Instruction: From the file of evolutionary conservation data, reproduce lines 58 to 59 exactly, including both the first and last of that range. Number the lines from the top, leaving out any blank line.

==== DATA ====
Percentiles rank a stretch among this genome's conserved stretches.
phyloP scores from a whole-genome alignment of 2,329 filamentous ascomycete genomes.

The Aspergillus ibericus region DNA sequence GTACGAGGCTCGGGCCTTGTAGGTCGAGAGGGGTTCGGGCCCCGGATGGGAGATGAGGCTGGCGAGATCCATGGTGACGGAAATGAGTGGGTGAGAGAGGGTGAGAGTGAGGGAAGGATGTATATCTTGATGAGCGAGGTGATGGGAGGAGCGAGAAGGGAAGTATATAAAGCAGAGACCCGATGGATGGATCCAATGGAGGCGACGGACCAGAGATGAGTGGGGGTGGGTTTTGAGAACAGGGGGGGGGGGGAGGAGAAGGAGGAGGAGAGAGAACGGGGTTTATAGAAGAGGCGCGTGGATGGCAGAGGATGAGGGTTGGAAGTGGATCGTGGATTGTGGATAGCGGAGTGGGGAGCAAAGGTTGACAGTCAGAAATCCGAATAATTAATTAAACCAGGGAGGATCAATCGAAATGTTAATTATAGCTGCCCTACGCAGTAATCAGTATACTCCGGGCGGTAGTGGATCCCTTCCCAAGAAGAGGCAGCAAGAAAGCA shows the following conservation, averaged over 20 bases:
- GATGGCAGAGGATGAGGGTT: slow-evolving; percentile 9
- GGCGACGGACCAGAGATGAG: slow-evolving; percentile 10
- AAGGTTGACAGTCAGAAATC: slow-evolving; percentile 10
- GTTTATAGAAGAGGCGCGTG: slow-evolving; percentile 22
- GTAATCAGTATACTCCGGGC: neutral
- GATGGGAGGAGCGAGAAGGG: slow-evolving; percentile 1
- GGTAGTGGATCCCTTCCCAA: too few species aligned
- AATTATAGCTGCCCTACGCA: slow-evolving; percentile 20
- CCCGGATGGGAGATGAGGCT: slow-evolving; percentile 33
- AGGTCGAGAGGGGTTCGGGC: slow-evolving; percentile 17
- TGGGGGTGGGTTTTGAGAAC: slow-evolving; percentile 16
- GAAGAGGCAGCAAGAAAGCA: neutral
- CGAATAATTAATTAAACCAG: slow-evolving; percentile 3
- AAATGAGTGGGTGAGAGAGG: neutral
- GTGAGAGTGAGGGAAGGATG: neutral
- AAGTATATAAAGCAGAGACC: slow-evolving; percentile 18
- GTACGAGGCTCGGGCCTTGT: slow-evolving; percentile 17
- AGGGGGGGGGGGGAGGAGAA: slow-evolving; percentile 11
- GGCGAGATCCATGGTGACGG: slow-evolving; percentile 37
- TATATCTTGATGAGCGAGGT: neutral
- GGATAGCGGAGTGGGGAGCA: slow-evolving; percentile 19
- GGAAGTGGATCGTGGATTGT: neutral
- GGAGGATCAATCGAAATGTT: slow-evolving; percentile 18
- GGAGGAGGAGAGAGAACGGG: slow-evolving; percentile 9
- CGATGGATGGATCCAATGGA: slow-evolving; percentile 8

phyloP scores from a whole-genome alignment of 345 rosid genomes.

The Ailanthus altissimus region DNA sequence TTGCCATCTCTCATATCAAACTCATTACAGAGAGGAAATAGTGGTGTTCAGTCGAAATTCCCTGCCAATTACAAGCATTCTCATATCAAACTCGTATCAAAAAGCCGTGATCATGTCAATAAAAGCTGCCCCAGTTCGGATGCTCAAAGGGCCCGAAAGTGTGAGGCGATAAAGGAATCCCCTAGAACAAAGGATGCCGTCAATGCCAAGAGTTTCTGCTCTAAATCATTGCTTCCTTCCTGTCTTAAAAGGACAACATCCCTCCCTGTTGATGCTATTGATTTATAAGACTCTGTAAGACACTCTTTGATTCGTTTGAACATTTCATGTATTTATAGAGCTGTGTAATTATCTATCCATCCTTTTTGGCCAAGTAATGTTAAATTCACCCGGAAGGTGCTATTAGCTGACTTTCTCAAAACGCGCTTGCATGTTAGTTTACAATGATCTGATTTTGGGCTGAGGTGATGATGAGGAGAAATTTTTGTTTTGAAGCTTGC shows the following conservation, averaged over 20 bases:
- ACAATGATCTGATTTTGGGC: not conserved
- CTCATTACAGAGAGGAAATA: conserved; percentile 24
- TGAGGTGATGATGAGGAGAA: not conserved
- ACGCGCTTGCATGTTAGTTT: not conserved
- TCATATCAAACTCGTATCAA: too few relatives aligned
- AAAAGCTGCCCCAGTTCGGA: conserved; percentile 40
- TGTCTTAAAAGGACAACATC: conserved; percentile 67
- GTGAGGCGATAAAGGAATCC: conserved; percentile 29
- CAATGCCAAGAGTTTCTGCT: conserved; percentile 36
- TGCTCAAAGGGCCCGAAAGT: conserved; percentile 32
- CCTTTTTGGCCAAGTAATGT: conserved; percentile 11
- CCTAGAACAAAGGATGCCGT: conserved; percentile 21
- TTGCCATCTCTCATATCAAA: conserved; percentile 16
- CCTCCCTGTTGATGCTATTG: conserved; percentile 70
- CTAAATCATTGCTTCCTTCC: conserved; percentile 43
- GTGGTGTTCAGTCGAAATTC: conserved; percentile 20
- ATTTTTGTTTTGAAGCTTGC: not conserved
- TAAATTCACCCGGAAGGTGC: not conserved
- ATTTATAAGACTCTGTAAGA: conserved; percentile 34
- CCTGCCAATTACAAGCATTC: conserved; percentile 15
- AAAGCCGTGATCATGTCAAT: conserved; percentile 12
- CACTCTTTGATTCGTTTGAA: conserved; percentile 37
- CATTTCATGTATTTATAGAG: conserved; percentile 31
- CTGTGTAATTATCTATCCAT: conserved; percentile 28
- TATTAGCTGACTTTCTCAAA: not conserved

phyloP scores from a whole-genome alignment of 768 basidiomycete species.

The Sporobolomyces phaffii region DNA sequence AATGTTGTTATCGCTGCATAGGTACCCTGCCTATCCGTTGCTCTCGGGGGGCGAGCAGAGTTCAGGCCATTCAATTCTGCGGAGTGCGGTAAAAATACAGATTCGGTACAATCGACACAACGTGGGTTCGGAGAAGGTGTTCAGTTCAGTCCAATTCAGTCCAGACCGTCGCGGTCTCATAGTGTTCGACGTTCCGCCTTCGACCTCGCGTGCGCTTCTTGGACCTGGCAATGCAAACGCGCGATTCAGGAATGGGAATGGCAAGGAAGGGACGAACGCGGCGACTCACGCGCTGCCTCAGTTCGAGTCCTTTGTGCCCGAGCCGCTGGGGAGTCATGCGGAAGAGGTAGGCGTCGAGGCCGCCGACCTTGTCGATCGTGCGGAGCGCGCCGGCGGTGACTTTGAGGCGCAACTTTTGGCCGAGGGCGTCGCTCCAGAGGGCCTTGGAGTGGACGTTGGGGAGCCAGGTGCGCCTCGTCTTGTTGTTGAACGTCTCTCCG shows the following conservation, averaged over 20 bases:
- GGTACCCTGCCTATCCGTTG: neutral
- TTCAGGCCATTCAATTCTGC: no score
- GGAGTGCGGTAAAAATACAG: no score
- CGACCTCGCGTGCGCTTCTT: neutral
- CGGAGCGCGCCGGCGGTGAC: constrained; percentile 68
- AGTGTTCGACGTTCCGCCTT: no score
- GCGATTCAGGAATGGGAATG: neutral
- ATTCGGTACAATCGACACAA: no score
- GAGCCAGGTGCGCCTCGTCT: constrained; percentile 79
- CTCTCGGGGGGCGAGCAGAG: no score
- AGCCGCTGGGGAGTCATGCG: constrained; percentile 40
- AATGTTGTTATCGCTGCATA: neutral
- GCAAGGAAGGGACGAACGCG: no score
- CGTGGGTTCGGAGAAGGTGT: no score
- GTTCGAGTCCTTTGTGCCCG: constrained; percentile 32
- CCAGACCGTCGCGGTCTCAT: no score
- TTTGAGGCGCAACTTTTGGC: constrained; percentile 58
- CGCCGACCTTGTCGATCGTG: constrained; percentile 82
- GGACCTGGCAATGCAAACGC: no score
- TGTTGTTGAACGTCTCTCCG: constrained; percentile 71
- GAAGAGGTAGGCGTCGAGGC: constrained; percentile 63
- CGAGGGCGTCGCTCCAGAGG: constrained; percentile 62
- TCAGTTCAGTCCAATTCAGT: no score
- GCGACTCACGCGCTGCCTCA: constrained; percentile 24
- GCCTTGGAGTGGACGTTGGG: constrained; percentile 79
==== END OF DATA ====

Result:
- GGTACCCTGCCTATCCGTTG: neutral
- TTCAGGCCATTCAATTCTGC: no score